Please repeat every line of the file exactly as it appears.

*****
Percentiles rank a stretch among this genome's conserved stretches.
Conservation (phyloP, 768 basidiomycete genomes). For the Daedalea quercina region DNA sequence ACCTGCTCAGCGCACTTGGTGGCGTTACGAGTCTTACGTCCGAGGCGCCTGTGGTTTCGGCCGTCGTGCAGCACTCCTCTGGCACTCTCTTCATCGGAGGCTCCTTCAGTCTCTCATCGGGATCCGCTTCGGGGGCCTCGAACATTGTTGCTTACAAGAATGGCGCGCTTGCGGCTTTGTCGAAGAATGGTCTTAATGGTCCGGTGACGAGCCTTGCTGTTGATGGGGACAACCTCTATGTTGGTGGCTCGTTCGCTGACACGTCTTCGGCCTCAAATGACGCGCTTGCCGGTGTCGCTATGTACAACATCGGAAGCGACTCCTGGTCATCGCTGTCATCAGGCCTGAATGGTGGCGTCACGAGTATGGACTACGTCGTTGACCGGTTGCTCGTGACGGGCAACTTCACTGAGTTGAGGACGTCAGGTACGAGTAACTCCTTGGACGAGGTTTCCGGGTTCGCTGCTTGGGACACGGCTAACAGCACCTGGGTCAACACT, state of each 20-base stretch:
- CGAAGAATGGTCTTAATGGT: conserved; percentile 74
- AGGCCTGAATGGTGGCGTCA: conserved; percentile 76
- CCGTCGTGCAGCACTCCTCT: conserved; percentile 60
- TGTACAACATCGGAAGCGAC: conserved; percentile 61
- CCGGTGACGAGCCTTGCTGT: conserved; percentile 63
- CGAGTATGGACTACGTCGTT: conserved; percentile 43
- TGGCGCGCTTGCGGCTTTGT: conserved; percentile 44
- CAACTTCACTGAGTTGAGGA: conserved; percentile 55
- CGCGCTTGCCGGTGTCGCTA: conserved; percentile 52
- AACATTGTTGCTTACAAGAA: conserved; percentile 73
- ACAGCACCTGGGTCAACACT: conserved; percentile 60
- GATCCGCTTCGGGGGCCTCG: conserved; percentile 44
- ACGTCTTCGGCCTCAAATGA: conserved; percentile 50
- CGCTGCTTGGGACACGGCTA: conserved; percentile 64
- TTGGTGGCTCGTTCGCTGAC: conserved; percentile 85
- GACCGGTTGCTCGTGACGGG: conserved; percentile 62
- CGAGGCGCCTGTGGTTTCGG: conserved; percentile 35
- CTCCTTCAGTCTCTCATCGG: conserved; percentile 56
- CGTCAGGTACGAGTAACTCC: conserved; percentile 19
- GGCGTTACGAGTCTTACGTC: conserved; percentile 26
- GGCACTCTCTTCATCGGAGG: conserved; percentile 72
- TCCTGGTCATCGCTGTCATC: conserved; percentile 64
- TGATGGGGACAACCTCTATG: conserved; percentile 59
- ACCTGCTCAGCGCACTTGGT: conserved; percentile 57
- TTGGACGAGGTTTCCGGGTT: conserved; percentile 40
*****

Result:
Percentiles rank a stretch among this genome's conserved stretches.
Conservation (phyloP, 768 basidiomycete genomes). For the Daedalea quercina region DNA sequence ACCTGCTCAGCGCACTTGGTGGCGTTACGAGTCTTACGTCCGAGGCGCCTGTGGTTTCGGCCGTCGTGCAGCACTCCTCTGGCACTCTCTTCATCGGAGGCTCCTTCAGTCTCTCATCGGGATCCGCTTCGGGGGCCTCGAACATTGTTGCTTACAAGAATGGCGCGCTTGCGGCTTTGTCGAAGAATGGTCTTAATGGTCCGGTGACGAGCCTTGCTGTTGATGGGGACAACCTCTATGTTGGTGGCTCGTTCGCTGACACGTCTTCGGCCTCAAATGACGCGCTTGCCGGTGTCGCTATGTACAACATCGGAAGCGACTCCTGGTCATCGCTGTCATCAGGCCTGAATGGTGGCGTCACGAGTATGGACTACGTCGTTGACCGGTTGCTCGTGACGGGCAACTTCACTGAGTTGAGGACGTCAGGTACGAGTAACTCCTTGGACGAGGTTTCCGGGTTCGCTGCTTGGGACACGGCTAACAGCACCTGGGTCAACACT, state of each 20-base stretch:
- CGAAGAATGGTCTTAATGGT: conserved; percentile 74
- AGGCCTGAATGGTGGCGTCA: conserved; percentile 76
- CCGTCGTGCAGCACTCCTCT: conserved; percentile 60
- TGTACAACATCGGAAGCGAC: conserved; percentile 61
- CCGGTGACGAGCCTTGCTGT: conserved; percentile 63
- CGAGTATGGACTACGTCGTT: conserved; percentile 43
- TGGCGCGCTTGCGGCTTTGT: conserved; percentile 44
- CAACTTCACTGAGTTGAGGA: conserved; percentile 55
- CGCGCTTGCCGGTGTCGCTA: conserved; percentile 52
- AACATTGTTGCTTACAAGAA: conserved; percentile 73
- ACAGCACCTGGGTCAACACT: conserved; percentile 60
- GATCCGCTTCGGGGGCCTCG: conserved; percentile 44
- ACGTCTTCGGCCTCAAATGA: conserved; percentile 50
- CGCTGCTTGGGACACGGCTA: conserved; percentile 64
- TTGGTGGCTCGTTCGCTGAC: conserved; percentile 85
- GACCGGTTGCTCGTGACGGG: conserved; percentile 62
- CGAGGCGCCTGTGGTTTCGG: conserved; percentile 35
- CTCCTTCAGTCTCTCATCGG: conserved; percentile 56
- CGTCAGGTACGAGTAACTCC: conserved; percentile 19
- GGCGTTACGAGTCTTACGTC: conserved; percentile 26
- GGCACTCTCTTCATCGGAGG: conserved; percentile 72
- TCCTGGTCATCGCTGTCATC: conserved; percentile 64
- TGATGGGGACAACCTCTATG: conserved; percentile 59
- ACCTGCTCAGCGCACTTGGT: conserved; percentile 57
- TTGGACGAGGTTTCCGGGTT: conserved; percentile 40